KirkwoodGolf: Jess Meek takes the Missouri State title

Saturday, July 15, 2017

Jess Meek takes the Missouri State title

From the St Louis Post Dispatch
by Steve Overbey

Jess Meek with the Missouri Women's Amateur Trophy
Photo Paul Kopsky

GLENDALE • Give Jess Meek a sunny, 100-degree day any time.

The native of Carnoustie, Scotland will certainly take a sweltering Missouri steam bath over the options in her country.

“Back home right now, the winds are about 70 (miles per hour), there’s driving rain and it’s 56 degrees,” Meek said. “I’m fine right here. This is perfect golfing weather.”

Meek looked right at home Wednesday, firing an even-par 71 to capture the 87th Missouri Women’s Amateur Championship at Algonquin Golf Club.

The 23-year-old, who will graduate from the University of Missouri in December, posted a 6-over 219 over the three-day, 54-hole event to claim the crown by six strokes.

Defending champion Emily Goldenstein, from Chesterfield, finished in a tie for second with Kayla Eckelkamp (Washington, Mo.) at 225.

Meek, a four-year starter for the Tigers, turned in a mistake-free round in the sizzling heat Wednesday to take control. She began the day tied with Eckelkamp but used a pair of birdies on the front nine to take the lead for good.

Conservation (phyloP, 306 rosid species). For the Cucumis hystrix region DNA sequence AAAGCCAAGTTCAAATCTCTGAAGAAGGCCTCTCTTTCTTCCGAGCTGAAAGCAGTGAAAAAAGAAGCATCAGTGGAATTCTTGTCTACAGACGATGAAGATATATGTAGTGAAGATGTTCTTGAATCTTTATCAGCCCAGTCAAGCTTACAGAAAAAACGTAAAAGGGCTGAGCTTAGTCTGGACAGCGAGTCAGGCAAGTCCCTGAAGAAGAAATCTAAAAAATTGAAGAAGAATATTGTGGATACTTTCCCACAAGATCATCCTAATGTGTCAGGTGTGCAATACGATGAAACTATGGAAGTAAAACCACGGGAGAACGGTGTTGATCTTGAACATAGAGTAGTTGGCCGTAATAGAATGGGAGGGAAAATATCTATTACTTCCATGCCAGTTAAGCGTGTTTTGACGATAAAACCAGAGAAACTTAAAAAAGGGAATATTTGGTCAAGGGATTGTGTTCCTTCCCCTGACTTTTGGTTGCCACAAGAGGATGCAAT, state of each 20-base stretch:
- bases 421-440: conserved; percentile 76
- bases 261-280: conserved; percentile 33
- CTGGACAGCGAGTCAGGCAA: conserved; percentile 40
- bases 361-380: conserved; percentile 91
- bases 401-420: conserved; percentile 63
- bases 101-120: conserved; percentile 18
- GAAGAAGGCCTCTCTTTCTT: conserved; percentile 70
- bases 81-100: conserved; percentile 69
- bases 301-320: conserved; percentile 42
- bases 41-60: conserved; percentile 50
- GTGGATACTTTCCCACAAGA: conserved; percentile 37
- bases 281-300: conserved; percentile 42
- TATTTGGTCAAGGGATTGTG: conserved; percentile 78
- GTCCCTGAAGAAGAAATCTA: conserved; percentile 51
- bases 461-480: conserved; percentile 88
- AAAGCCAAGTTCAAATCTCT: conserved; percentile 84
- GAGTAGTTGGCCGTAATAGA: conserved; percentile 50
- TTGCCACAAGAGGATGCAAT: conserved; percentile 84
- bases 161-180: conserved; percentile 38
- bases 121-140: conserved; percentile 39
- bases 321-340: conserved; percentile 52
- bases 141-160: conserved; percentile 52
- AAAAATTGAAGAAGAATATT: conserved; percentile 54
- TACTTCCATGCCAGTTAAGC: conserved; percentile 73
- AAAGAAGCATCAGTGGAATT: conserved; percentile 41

“I got a few breaks, some nice lies, and I just took advantage,” Meek said. “There’s always a lot of luck involved.”

Goldenstein, a senior-to-be at the University of Memphis, said luck was not a factor.

“She’s that good — she deserved it,” Goldenstein said.

Meek not only looked at home in the heat, but she walked the entire round with her caddie, Sean Minor. Players had the option of riding a cart, but Meek didn’t need the assistance.“It messes up my rhythm,” Meek said. “And it wasn’t that bad out there, if you are prepared for it.

Meek recently completed a successful career at Mizzou and plans to attend qualifying school in August in hope of joining the LPGA tour.

She says her win in one of the state’s most prestigious events is a huge step in that direction.

“Right now, I feel like I’m playing solid,” Meek said. “Hitting fairways and greens, making putts, doing the things I need to do.”

Meek normally spends summers back home in Scotland but chose to stay in Columbia to work on her game.

“Playing in rain and wind, that’s not going to prepare me for what I want to do,” she said.

Meek was consistent during all three days, She recorded eight birdies and 34 pars and had just one hole over bogey. Meek fired a 73 on Monday and shot 75 Tuesday.

Her performance put plenty of pressure on the other 59 competitors.

Eckelkamp, who has finished third in the tournament three times, said it was almost impossible to gain ground on the ultra-consistent Meek over the final 18 holes.

“The conditions were hot, but it didn’t bother her,” Eckelkamp said. “She didn’t make many mistakes and when she did, she recovered well.”

The field featured players ranging from age 13 to 71.

Goldenstein, a Parkway West grad, was hoping to retain title. But she said she put too much pressure on herself.

“I think I might have been thinking too much about it,” Goldenstein said. “Maybe, for me, it’s better to come from the behind than try to defend it.”